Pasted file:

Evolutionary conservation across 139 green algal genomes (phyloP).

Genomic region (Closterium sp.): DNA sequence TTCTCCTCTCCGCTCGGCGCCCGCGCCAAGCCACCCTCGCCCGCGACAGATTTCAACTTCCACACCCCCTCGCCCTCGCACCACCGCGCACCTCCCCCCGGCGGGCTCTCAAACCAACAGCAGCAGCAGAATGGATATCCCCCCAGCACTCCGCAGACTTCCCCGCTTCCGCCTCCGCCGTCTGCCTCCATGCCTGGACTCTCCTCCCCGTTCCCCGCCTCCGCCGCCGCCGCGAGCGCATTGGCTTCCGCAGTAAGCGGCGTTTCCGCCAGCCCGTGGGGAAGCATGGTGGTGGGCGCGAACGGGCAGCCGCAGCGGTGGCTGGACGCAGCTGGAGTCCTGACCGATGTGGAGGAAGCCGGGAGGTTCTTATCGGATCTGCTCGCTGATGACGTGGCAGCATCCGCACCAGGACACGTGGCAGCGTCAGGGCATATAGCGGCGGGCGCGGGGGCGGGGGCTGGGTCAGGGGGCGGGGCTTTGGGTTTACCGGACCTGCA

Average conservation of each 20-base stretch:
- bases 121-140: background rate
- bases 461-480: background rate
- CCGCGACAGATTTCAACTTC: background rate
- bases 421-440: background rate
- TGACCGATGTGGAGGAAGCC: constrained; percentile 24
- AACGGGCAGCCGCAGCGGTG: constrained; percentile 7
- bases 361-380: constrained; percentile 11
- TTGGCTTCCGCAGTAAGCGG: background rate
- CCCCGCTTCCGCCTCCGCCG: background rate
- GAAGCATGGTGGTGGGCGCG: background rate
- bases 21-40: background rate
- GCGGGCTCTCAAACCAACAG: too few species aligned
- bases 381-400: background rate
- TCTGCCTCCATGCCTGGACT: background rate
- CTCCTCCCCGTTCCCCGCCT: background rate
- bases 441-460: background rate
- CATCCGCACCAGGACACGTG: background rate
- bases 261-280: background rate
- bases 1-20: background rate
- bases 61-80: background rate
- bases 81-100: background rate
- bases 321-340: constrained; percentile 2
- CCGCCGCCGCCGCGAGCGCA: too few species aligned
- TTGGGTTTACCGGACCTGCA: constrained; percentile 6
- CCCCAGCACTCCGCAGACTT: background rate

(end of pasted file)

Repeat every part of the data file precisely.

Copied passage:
Evolutionary conservation across 139 green algal genomes (phyloP).

Genomic region (Closterium sp.): DNA sequence TTCTCCTCTCCGCTCGGCGCCCGCGCCAAGCCACCCTCGCCCGCGACAGATTTCAACTTCCACACCCCCTCGCCCTCGCACCACCGCGCACCTCCCCCCGGCGGGCTCTCAAACCAACAGCAGCAGCAGAATGGATATCCCCCCAGCACTCCGCAGACTTCCCCGCTTCCGCCTCCGCCGTCTGCCTCCATGCCTGGACTCTCCTCCCCGTTCCCCGCCTCCGCCGCCGCCGCGAGCGCATTGGCTTCCGCAGTAAGCGGCGTTTCCGCCAGCCCGTGGGGAAGCATGGTGGTGGGCGCGAACGGGCAGCCGCAGCGGTGGCTGGACGCAGCTGGAGTCCTGACCGATGTGGAGGAAGCCGGGAGGTTCTTATCGGATCTGCTCGCTGATGACGTGGCAGCATCCGCACCAGGACACGTGGCAGCGTCAGGGCATATAGCGGCGGGCGCGGGGGCGGGGGCTGGGTCAGGGGGCGGGGCTTTGGGTTTACCGGACCTGCA

Average conservation of each 20-base stretch:
- bases 121-140: background rate
- bases 461-480: background rate
- CCGCGACAGATTTCAACTTC: background rate
- bases 421-440: background rate
- TGACCGATGTGGAGGAAGCC: constrained; percentile 24
- AACGGGCAGCCGCAGCGGTG: constrained; percentile 7
- bases 361-380: constrained; percentile 11
- TTGGCTTCCGCAGTAAGCGG: background rate
- CCCCGCTTCCGCCTCCGCCG: background rate
- GAAGCATGGTGGTGGGCGCG: background rate
- bases 21-40: background rate
- GCGGGCTCTCAAACCAACAG: too few species aligned
- bases 381-400: background rate
- TCTGCCTCCATGCCTGGACT: background rate
- CTCCTCCCCGTTCCCCGCCT: background rate
- bases 441-460: background rate
- CATCCGCACCAGGACACGTG: background rate
- bases 261-280: background rate
- bases 1-20: background rate
- bases 61-80: background rate
- bases 81-100: background rate
- bases 321-340: constrained; percentile 2
- CCGCCGCCGCCGCGAGCGCA: too few species aligned
- TTGGGTTTACCGGACCTGCA: constrained; percentile 6
- CCCCAGCACTCCGCAGACTT: background rate